David Davis
Brexit Secretary David Davis told MPs that the government would consider giving the EU budget contributions after BrexitLeon Neal/ Getty Images

David Davis has been accused of "going weak at the knees" after he told MPs that the UK government would consider giving the EU budget contributions after Brexit.

The secretary for exiting the EU said Britain would deliberate such a move after Labour's Wayne David MP asked if the government would pay for extensive access to parts of the EU's single-market.

"The major criterion here is we get the best possible access for goods and services and if that is included in what he's talking about then we'll consider it," Davis replied.

The Eurosceptic's comments have gone down badly with Ukip's new Brexit spokesman, Gerard Batten MEP. "David is already going weak at the knees. It is ridiculous to offer to pay to trade with the EU. Every country in the world has access to the single market," he said.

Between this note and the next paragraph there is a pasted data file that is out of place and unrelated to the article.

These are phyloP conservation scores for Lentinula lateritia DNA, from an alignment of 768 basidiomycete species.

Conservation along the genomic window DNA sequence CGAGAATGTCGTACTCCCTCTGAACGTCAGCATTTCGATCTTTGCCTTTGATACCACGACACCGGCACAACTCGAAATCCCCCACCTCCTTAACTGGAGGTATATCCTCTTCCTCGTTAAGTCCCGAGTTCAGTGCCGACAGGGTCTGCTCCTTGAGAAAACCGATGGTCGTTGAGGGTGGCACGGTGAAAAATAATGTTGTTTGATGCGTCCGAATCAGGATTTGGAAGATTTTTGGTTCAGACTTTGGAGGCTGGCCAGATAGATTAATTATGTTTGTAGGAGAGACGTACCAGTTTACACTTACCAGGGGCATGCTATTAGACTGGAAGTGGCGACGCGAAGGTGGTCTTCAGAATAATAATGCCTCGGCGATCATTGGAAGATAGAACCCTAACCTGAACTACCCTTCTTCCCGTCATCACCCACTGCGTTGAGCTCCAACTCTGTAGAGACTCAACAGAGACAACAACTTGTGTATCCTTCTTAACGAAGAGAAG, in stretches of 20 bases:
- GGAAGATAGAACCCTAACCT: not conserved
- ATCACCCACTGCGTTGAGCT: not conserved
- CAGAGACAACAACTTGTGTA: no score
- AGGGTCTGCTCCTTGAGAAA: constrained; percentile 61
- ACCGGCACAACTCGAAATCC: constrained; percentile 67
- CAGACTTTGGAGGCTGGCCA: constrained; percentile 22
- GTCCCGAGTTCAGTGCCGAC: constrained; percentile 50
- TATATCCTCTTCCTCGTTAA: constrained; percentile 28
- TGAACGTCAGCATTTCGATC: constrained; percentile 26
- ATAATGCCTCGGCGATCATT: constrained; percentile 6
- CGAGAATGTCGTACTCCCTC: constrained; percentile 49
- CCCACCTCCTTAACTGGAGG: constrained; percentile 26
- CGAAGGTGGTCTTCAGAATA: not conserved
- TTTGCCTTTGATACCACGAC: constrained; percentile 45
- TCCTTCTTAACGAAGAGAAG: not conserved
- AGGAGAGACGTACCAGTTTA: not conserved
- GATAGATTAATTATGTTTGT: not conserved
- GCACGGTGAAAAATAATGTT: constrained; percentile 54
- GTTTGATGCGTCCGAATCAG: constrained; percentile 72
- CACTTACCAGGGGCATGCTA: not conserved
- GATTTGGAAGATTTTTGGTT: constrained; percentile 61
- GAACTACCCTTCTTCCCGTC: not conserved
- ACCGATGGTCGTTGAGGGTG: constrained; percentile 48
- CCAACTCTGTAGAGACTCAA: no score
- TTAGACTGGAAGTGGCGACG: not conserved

"We should take the initiative and offer the EU the choice: do they want continued tariff-free trade with the UK, or do they wish to trade under World Trade Organisation rules and impose the Common External Tariffs on us?"

Batten claimed the latter would impact "far more" on the EU than on the UK and he urged the government to start showing "some guts" in dealing with Brexit.

But the government cannot start negotiations with the EU until Article 50, the official mechanism to break from Brussels, is triggered.

Theresa May has promised to make the move by March 2017, but she was dealt a blow in November when the High Court ruled that MPs must have a vote on the issue.

The government are contesting the decision at the Supreme Court from 5 December, with a final ruling expected in January 2017.

European Council President Donald Tusk, meanwhile, has poured cold water over May's efforts to strike an early deal on the residency rights of EU nationals in the UK and Britons on the continent.

The EU chief stressed that the UK prime minister must trigger Article 50 before formal negotiations can start.